Coonamessett Greenway Heritage Trail

About the Coonamessett Greenway Heritage Trail

More than 500 acres of permanently protected land along both sides of the Coonamessett River form a north-south "greenway" of open space. The Town's efforts to protect the river began in 1964 and starting in the mid 1980's, The 300 Committee began its work to preserve land parcels along the river corridor. In 2020, a massive effort to restore the river to a working natural system was completed, along with the creation of a walking path along the length of the river from Coonamessett Pond to the Lower Coonamessett River Conservation Lands. This 3-mile trail, the Coonamessett Greenway Heritage Trail (CGHT), has several shorter loop options with a nearly 1-mile wheelchair accessible section and two boardwalks that cross the river. The Greenway hosts a range of natural systems including wetlands, forests and meadows that are home to a diversity of plants and animals. The cold river water supports five species of migratory fish (river herring, American eel and brook trout among them) as well as other animals like otters and ospreys.

(As of Spring 2023, planning and permitting are underway for the Upper Coonamessett River Restoration Project, with construction projected to begin in early 2024. Additional accessible paths are planned for this project.)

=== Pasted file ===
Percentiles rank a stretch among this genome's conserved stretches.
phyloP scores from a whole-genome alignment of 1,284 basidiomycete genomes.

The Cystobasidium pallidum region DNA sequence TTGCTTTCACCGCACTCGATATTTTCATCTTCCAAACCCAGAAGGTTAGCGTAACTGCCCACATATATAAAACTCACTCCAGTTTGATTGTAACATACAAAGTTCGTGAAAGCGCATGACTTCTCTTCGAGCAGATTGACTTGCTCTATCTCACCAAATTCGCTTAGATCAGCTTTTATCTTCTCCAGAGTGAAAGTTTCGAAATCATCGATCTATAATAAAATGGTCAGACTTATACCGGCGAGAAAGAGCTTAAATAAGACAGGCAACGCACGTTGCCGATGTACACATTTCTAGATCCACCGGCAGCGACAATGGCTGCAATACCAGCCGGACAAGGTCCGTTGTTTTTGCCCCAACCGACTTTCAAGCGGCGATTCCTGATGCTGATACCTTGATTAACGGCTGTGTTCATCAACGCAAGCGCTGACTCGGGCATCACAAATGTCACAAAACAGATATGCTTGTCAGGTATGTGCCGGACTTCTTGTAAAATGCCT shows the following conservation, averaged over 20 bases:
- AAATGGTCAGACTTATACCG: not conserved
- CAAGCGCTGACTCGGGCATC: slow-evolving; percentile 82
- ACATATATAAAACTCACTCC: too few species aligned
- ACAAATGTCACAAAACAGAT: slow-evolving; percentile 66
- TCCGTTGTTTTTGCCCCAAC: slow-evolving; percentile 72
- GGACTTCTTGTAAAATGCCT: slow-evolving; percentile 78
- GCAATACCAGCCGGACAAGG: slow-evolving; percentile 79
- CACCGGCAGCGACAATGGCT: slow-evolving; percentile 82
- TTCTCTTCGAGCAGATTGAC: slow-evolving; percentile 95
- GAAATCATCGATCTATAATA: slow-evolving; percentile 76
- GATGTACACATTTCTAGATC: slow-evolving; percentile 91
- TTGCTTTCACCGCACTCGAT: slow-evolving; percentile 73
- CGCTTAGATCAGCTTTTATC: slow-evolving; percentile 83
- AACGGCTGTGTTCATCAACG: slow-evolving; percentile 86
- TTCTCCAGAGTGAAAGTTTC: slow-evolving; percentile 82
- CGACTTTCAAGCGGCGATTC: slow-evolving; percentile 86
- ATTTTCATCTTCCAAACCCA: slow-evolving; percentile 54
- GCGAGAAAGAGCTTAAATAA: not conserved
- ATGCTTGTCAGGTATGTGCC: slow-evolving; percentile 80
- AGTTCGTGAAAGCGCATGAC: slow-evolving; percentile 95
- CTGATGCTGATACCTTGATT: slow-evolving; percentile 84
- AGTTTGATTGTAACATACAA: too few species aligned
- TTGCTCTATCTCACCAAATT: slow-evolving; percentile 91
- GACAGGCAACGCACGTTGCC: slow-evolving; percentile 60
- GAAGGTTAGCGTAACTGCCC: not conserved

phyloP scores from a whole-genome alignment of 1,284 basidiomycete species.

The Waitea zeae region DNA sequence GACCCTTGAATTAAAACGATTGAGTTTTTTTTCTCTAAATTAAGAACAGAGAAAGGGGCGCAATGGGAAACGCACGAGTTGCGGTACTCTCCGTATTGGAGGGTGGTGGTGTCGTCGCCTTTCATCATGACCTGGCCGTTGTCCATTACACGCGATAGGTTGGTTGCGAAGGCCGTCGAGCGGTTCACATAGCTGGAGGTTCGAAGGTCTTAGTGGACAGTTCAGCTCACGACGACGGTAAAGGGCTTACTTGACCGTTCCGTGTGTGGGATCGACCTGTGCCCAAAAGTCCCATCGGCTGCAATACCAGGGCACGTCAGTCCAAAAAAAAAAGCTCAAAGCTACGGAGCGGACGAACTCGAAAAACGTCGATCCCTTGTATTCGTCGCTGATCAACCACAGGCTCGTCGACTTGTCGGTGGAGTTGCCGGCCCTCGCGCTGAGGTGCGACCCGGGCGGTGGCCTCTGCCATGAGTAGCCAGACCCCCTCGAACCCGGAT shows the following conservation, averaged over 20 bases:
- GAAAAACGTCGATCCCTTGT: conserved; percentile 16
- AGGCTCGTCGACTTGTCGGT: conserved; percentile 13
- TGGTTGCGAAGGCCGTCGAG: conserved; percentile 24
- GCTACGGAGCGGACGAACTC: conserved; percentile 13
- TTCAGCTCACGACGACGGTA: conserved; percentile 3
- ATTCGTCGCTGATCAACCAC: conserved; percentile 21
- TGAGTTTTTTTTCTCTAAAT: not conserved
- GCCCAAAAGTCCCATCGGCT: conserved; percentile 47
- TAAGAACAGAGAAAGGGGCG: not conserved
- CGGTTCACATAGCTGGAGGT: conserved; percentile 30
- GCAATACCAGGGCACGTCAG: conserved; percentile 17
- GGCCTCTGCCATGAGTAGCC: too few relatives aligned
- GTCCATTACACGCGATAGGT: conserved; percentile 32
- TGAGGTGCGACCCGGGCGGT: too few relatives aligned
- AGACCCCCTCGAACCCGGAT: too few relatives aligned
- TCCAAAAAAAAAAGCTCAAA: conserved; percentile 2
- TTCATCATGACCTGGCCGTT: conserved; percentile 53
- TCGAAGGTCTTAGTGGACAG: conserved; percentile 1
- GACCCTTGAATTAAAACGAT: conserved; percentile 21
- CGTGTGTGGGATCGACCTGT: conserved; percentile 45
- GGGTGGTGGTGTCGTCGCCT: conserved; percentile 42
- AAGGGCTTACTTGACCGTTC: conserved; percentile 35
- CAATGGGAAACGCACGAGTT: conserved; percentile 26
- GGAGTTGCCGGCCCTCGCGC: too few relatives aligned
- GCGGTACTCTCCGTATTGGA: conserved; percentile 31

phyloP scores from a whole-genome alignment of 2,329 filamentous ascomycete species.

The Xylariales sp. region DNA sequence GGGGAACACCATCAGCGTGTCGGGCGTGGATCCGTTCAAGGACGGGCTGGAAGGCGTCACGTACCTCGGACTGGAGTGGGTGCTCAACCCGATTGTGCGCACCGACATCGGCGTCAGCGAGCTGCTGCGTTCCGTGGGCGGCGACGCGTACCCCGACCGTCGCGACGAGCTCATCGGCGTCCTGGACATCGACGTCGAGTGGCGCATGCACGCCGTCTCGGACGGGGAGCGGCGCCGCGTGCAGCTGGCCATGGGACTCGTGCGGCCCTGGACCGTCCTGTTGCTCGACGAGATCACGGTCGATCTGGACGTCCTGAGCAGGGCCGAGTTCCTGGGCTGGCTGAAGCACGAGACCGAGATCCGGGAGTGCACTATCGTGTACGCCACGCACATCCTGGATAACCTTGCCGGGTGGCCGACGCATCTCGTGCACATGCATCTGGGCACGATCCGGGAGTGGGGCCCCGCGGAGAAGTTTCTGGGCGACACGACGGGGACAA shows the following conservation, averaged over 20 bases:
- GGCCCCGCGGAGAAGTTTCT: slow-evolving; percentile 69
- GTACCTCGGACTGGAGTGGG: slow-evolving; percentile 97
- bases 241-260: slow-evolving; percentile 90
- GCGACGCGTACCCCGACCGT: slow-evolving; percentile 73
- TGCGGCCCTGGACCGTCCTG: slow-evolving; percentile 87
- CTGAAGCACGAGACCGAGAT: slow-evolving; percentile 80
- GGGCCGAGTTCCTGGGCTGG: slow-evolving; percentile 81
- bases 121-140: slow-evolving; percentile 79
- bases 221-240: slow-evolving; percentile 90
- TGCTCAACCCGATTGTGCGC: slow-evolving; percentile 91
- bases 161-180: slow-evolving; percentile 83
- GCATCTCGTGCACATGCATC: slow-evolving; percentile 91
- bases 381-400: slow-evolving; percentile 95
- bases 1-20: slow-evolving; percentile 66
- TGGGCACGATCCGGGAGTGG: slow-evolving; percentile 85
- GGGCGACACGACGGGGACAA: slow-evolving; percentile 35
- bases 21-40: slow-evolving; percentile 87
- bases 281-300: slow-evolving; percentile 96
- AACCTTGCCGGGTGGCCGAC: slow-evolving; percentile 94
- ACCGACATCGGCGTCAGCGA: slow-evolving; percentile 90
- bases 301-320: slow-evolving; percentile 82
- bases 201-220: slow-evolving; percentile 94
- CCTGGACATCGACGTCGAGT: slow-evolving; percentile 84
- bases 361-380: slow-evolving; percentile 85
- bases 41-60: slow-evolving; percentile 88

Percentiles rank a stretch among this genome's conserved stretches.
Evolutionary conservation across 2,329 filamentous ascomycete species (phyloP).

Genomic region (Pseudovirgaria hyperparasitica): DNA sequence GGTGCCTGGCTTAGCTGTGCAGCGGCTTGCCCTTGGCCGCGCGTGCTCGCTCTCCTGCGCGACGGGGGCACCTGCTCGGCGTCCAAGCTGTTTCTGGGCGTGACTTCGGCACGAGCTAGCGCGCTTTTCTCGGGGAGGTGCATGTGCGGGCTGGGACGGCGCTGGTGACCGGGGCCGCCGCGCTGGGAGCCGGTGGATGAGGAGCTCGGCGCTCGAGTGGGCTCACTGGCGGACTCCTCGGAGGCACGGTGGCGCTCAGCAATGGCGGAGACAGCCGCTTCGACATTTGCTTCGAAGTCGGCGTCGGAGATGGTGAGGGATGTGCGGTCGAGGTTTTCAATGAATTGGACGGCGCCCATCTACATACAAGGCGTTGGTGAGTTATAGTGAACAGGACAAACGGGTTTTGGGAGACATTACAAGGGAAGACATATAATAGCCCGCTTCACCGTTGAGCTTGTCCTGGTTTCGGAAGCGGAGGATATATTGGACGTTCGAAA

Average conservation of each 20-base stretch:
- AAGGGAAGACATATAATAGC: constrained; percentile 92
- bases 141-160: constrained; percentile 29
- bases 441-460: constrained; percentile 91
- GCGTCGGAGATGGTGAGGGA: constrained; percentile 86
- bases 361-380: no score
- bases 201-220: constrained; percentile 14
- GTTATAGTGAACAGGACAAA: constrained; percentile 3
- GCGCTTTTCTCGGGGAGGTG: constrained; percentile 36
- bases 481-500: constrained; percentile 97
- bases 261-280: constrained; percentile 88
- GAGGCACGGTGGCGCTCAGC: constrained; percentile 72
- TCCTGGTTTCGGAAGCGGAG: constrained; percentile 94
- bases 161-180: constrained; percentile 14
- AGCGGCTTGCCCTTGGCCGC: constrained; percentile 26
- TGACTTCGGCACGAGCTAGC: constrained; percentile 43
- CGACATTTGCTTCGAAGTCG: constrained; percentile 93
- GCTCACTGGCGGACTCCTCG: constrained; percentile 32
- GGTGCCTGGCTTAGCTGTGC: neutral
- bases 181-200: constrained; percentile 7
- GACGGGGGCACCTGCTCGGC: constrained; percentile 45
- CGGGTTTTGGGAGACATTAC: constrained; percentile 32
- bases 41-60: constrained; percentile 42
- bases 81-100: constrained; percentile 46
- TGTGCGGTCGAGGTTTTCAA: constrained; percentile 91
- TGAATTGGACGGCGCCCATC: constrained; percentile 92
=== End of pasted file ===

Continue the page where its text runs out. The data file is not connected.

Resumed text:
Along the CGHT are eleven "waystations" with educational displays that provided a narrative of natural and human history throughout the river corridor.

Southern access to the CGHT is off John Parker Road (#58), at the Lower Coonamessett River Conservation Lands (see Red Section map, top right). The Gateway to the Greenway (100 John Parker Road) was opened in Fall 2021 and features the universally accessible Scenic River Overlook and Lower Loop Trail (also included in the Red Section map). Access and parking further north along the Greenway are at Andrews Farm/Andrews Grove and Bartolomei Conservation Area (Orange Section map), River Bend (Green Section map), Dupee Parcel and Upper Bogs (Blue Section map) and Matt Souza Conservation Area (Purple Section map).